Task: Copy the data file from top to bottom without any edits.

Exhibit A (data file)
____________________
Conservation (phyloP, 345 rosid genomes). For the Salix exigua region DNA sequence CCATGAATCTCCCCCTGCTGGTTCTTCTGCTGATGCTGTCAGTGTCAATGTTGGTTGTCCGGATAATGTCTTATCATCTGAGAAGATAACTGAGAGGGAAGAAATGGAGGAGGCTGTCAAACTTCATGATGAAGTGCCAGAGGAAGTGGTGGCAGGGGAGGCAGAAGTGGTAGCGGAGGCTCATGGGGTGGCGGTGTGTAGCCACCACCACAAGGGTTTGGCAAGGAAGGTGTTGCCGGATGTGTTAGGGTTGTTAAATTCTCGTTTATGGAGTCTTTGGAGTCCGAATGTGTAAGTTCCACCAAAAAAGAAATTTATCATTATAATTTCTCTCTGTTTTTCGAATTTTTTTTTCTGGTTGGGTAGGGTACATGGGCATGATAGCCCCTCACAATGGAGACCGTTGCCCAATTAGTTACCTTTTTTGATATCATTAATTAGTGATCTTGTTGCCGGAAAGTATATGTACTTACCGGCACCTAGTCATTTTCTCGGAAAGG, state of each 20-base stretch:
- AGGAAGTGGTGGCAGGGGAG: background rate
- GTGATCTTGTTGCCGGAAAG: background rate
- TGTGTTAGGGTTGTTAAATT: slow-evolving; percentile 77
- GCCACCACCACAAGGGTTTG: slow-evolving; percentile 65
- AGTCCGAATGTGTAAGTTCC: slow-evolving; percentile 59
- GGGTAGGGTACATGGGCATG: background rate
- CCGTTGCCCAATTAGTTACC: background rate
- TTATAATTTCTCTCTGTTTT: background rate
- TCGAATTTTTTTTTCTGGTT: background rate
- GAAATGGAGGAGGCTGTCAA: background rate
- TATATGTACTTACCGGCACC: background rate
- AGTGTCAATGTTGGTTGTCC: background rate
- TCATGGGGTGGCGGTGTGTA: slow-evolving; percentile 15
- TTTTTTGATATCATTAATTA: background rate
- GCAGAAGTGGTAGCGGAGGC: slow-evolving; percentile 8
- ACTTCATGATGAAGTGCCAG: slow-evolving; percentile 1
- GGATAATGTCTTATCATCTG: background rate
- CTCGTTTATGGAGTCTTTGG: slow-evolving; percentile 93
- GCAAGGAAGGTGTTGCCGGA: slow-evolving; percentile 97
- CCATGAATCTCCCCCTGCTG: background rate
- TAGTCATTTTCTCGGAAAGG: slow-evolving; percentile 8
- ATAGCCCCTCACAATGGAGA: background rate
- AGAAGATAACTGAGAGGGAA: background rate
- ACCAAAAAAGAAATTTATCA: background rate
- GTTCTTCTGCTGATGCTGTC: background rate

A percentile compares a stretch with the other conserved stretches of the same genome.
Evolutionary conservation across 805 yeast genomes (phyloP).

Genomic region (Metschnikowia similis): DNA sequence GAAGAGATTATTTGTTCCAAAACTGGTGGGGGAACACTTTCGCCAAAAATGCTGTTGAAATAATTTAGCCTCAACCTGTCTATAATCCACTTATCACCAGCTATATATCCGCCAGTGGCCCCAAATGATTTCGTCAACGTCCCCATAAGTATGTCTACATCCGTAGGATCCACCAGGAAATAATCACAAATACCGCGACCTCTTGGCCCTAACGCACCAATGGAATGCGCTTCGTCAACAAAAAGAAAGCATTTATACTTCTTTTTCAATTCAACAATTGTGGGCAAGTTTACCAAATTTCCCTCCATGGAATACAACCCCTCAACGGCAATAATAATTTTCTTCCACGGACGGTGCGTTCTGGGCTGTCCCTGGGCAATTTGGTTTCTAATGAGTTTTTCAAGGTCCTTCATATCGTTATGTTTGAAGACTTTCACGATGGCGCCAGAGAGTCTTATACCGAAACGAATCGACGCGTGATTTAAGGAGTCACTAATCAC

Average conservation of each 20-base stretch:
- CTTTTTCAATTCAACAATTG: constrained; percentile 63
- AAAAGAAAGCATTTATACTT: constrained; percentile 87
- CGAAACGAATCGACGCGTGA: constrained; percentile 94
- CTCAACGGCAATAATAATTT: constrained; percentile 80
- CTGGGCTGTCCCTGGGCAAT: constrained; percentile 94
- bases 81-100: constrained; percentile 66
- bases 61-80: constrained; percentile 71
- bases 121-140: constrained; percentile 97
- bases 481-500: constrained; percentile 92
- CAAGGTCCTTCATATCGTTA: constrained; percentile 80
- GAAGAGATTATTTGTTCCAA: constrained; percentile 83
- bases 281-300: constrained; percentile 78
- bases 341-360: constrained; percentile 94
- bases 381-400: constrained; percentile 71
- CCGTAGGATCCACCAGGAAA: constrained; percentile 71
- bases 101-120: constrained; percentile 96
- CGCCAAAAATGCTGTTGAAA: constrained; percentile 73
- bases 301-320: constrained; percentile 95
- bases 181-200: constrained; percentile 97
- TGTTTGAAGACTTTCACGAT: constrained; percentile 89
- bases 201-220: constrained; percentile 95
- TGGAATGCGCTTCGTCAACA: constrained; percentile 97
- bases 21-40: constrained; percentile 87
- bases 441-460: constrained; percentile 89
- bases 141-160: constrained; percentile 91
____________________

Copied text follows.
Conservation (phyloP, 345 rosid genomes). For the Salix exigua region DNA sequence CCATGAATCTCCCCCTGCTGGTTCTTCTGCTGATGCTGTCAGTGTCAATGTTGGTTGTCCGGATAATGTCTTATCATCTGAGAAGATAACTGAGAGGGAAGAAATGGAGGAGGCTGTCAAACTTCATGATGAAGTGCCAGAGGAAGTGGTGGCAGGGGAGGCAGAAGTGGTAGCGGAGGCTCATGGGGTGGCGGTGTGTAGCCACCACCACAAGGGTTTGGCAAGGAAGGTGTTGCCGGATGTGTTAGGGTTGTTAAATTCTCGTTTATGGAGTCTTTGGAGTCCGAATGTGTAAGTTCCACCAAAAAAGAAATTTATCATTATAATTTCTCTCTGTTTTTCGAATTTTTTTTTCTGGTTGGGTAGGGTACATGGGCATGATAGCCCCTCACAATGGAGACCGTTGCCCAATTAGTTACCTTTTTTGATATCATTAATTAGTGATCTTGTTGCCGGAAAGTATATGTACTTACCGGCACCTAGTCATTTTCTCGGAAAGG, state of each 20-base stretch:
- AGGAAGTGGTGGCAGGGGAG: background rate
- GTGATCTTGTTGCCGGAAAG: background rate
- TGTGTTAGGGTTGTTAAATT: slow-evolving; percentile 77
- GCCACCACCACAAGGGTTTG: slow-evolving; percentile 65
- AGTCCGAATGTGTAAGTTCC: slow-evolving; percentile 59
- GGGTAGGGTACATGGGCATG: background rate
- CCGTTGCCCAATTAGTTACC: background rate
- TTATAATTTCTCTCTGTTTT: background rate
- TCGAATTTTTTTTTCTGGTT: background rate
- GAAATGGAGGAGGCTGTCAA: background rate
- TATATGTACTTACCGGCACC: background rate
- AGTGTCAATGTTGGTTGTCC: background rate
- TCATGGGGTGGCGGTGTGTA: slow-evolving; percentile 15
- TTTTTTGATATCATTAATTA: background rate
- GCAGAAGTGGTAGCGGAGGC: slow-evolving; percentile 8
- ACTTCATGATGAAGTGCCAG: slow-evolving; percentile 1
- GGATAATGTCTTATCATCTG: background rate
- CTCGTTTATGGAGTCTTTGG: slow-evolving; percentile 93
- GCAAGGAAGGTGTTGCCGGA: slow-evolving; percentile 97
- CCATGAATCTCCCCCTGCTG: background rate
- TAGTCATTTTCTCGGAAAGG: slow-evolving; percentile 8
- ATAGCCCCTCACAATGGAGA: background rate
- AGAAGATAACTGAGAGGGAA: background rate
- ACCAAAAAAGAAATTTATCA: background rate
- GTTCTTCTGCTGATGCTGTC: background rate

A percentile compares a stretch with the other conserved stretches of the same genome.
Evolutionary conservation across 805 yeast genomes (phyloP).

Genomic region (Metschnikowia similis): DNA sequence GAAGAGATTATTTGTTCCAAAACTGGTGGGGGAACACTTTCGCCAAAAATGCTGTTGAAATAATTTAGCCTCAACCTGTCTATAATCCACTTATCACCAGCTATATATCCGCCAGTGGCCCCAAATGATTTCGTCAACGTCCCCATAAGTATGTCTACATCCGTAGGATCCACCAGGAAATAATCACAAATACCGCGACCTCTTGGCCCTAACGCACCAATGGAATGCGCTTCGTCAACAAAAAGAAAGCATTTATACTTCTTTTTCAATTCAACAATTGTGGGCAAGTTTACCAAATTTCCCTCCATGGAATACAACCCCTCAACGGCAATAATAATTTTCTTCCACGGACGGTGCGTTCTGGGCTGTCCCTGGGCAATTTGGTTTCTAATGAGTTTTTCAAGGTCCTTCATATCGTTATGTTTGAAGACTTTCACGATGGCGCCAGAGAGTCTTATACCGAAACGAATCGACGCGTGATTTAAGGAGTCACTAATCAC

Average conservation of each 20-base stretch:
- CTTTTTCAATTCAACAATTG: constrained; percentile 63
- AAAAGAAAGCATTTATACTT: constrained; percentile 87
- CGAAACGAATCGACGCGTGA: constrained; percentile 94
- CTCAACGGCAATAATAATTT: constrained; percentile 80
- CTGGGCTGTCCCTGGGCAAT: constrained; percentile 94
- bases 81-100: constrained; percentile 66
- bases 61-80: constrained; percentile 71
- bases 121-140: constrained; percentile 97
- bases 481-500: constrained; percentile 92
- CAAGGTCCTTCATATCGTTA: constrained; percentile 80
- GAAGAGATTATTTGTTCCAA: constrained; percentile 83
- bases 281-300: constrained; percentile 78
- bases 341-360: constrained; percentile 94
- bases 381-400: constrained; percentile 71
- CCGTAGGATCCACCAGGAAA: constrained; percentile 71
- bases 101-120: constrained; percentile 96
- CGCCAAAAATGCTGTTGAAA: constrained; percentile 73
- bases 301-320: constrained; percentile 95
- bases 181-200: constrained; percentile 97
- TGTTTGAAGACTTTCACGAT: constrained; percentile 89
- bases 201-220: constrained; percentile 95
- TGGAATGCGCTTCGTCAACA: constrained; percentile 97
- bases 21-40: constrained; percentile 87
- bases 441-460: constrained; percentile 89
- bases 141-160: constrained; percentile 91